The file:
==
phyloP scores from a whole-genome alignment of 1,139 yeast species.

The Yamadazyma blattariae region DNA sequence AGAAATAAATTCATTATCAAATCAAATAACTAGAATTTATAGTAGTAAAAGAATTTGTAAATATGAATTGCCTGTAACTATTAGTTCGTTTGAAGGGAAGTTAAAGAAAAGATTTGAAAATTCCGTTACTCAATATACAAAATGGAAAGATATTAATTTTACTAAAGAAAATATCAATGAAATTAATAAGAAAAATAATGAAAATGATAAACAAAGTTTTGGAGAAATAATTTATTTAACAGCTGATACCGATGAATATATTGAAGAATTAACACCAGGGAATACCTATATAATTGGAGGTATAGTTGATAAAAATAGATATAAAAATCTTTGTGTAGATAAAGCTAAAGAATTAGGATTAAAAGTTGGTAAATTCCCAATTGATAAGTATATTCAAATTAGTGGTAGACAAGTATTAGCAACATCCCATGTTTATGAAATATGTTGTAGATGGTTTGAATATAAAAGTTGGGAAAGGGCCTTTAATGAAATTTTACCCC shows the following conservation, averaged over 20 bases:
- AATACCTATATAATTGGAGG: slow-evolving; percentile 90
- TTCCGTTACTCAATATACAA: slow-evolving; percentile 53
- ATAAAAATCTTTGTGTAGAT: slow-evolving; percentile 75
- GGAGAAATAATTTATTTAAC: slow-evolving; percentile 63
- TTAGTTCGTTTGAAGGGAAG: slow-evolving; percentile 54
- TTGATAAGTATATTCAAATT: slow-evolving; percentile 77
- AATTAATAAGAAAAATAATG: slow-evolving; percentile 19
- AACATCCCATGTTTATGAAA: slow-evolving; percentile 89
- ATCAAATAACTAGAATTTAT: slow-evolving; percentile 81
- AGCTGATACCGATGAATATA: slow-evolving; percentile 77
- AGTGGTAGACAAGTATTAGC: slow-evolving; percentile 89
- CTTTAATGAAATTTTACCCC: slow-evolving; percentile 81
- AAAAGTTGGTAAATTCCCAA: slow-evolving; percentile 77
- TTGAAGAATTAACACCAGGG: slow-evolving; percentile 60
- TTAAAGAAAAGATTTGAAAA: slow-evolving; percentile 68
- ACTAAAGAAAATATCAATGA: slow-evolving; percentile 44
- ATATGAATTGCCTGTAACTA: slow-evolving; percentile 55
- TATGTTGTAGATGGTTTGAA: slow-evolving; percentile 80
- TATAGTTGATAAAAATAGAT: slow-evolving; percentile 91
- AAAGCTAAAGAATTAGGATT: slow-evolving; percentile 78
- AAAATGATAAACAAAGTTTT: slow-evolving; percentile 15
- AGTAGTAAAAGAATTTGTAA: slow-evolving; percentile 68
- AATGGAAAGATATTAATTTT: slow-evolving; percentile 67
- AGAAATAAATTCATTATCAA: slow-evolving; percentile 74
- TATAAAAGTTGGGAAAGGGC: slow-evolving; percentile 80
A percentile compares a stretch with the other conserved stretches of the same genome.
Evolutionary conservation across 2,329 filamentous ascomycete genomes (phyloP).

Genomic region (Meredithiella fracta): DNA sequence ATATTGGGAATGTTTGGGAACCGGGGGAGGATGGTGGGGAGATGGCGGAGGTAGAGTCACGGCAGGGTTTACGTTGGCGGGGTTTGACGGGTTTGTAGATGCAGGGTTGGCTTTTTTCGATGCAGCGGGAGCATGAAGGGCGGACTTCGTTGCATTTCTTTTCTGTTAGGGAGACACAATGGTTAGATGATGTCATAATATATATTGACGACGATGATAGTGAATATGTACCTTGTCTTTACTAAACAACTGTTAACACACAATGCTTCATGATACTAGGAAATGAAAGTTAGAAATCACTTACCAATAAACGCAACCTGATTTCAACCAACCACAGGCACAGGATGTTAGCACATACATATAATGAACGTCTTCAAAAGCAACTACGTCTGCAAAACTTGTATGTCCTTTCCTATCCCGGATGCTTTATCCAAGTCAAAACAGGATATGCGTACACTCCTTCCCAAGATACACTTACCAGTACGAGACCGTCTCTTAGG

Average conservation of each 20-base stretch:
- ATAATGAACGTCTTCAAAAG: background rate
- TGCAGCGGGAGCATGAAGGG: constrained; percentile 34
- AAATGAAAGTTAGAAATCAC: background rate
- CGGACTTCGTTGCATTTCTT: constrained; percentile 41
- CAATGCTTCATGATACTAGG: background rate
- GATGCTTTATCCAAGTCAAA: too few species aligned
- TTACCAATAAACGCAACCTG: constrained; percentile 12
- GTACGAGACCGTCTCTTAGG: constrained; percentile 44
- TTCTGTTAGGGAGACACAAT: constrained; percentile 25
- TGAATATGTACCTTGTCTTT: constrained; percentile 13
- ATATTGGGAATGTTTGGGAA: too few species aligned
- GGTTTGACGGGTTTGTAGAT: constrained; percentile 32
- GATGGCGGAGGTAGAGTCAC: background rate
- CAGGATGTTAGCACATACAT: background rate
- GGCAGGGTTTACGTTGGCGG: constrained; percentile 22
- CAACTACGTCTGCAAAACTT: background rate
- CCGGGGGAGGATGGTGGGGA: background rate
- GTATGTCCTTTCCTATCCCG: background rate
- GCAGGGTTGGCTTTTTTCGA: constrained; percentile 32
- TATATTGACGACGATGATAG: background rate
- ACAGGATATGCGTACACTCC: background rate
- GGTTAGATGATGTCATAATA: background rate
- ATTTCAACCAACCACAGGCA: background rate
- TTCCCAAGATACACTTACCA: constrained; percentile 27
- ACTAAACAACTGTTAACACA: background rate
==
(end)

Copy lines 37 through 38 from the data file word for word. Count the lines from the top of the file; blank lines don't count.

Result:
- GATGCTTTATCCAAGTCAAA: too few species aligned
- TTACCAATAAACGCAACCTG: constrained; percentile 12